Been breaking a lot of rules the past couple months. Guess that’s just how it is. I hate to do these before I’ve completed all I intended to with the episodic stuff but with us sitting literally hours away from the Summer season, I’ll at least handle this now that everything’s done airing.
It’s time for our totally nonsense award show, and boy, how the samey-ness is stirring. So many of these held 3-4 contenders, but it was so very tough to pick one!
How’s this fake enthusiasm selling it?
Spring’s Laziest Series: This is coming down hard, but I hand this to Akuma no Riddle. Formulaic, insulting to its audience’s intelligence, and just. So. Boring. I think that was ultimately the worst part about this series, was how utterly generic and predictable it was. Most of the time. There were indeed stellar episodes, but most of these were less about actual content than promising set ups. Except Episode 6. That just turned out to be made entirely of lies. This was not a show about yuri assassins, it was a Precious Moments collection of yuri assassins. The characters and scenarios were display pieces only, not meant to be rough handled because that might produce imperfections in the safe ensemble of archetypes. It wasn’t badness, per se. It was generic. Beige sweatervest, beige slacks, with an every-joe voice that you couldn’t pick out of a crowd. The set up may have been about trying to “kill” a lead character, but there was little difference in tone between this show and Sakura Trick in the end. But at least the latter was honest about how bubbly it was. Akuma no Riddle was the vampire kid on South Park. Dressed a big game, but didn’t want to get its hands dirty, and ultimately no different from its preppy neighbors when you got right down to it. Like I said, it wasn’t outright bad, otherwise it might be getting…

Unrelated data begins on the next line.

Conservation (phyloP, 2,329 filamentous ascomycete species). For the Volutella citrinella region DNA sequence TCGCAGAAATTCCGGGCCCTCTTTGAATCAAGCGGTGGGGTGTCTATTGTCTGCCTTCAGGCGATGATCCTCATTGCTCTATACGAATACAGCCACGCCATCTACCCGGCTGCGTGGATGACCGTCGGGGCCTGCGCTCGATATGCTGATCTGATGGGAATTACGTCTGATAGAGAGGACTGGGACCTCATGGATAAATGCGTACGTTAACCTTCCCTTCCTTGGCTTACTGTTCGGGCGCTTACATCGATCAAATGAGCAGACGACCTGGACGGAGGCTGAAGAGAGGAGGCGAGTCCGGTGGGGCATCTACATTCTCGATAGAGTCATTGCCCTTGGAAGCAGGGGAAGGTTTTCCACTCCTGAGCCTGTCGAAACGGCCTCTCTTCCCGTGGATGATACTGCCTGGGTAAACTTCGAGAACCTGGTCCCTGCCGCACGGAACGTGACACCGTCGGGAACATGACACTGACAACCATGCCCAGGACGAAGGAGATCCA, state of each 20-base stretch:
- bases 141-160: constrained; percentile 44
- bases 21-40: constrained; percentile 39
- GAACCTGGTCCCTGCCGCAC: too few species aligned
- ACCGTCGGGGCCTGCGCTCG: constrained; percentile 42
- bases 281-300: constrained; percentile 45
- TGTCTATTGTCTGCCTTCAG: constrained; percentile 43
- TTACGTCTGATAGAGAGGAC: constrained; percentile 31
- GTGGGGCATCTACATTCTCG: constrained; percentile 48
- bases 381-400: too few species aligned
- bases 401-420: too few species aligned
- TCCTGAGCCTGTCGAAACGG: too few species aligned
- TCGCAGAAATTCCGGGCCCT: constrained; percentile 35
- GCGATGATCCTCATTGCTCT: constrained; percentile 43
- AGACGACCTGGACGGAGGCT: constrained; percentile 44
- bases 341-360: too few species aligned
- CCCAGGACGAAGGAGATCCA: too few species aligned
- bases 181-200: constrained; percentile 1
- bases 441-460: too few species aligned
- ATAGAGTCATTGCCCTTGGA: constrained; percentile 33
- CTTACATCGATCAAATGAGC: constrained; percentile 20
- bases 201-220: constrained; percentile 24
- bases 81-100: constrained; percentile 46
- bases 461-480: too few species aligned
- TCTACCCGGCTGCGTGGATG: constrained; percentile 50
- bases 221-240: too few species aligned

Spring’s Biggest Disappointment: Despite my mean girl attitude and clear disregard for social convention, your Mistress does check her hit counts once or twice a week. Anyone who has an anime blog knows this pattern: One or two shows account for nearly half your traffic, with the others and older hits making up the rest. This season’s big name was Akuma no Riddle, but in the early weeks, there was a second series just as frequent, if not more prolific. Yes, Black Bullet. What began as a rather competent if not entirely self-aware action series just plummeted after week four into a nosedive of absolute dreck. It was an assassination of a promising series. No slow death, no. Just a switch was thrown in Episode 5 that threw the series against the wall and gunned down all hope and promise. There was a slight revival towards the end when they went back to the Gastrea plot (you know, the premise of the series), and the return of the always amazing Kagetane. But not enough. Which is a shame, as I loved Episode 13 to bits. But it was like a bad student who suddenly scores high on his tests and turns in all his homework during the month of may in the hopes that the teacher will remember his good behavior and take it easy when report cards come home in June. The studio said, “Oh shit, we want a series 2 right? Let’s make the last episode good, just for a change of pace.” While I am personally not bothered by the loli stuff, I am annoyed by the harem antics that dominate this post-apocalyptic monster-bug-zombie-plague. A wonderful premise and rather engaging first act, but the rest is best left buried under the floorboards.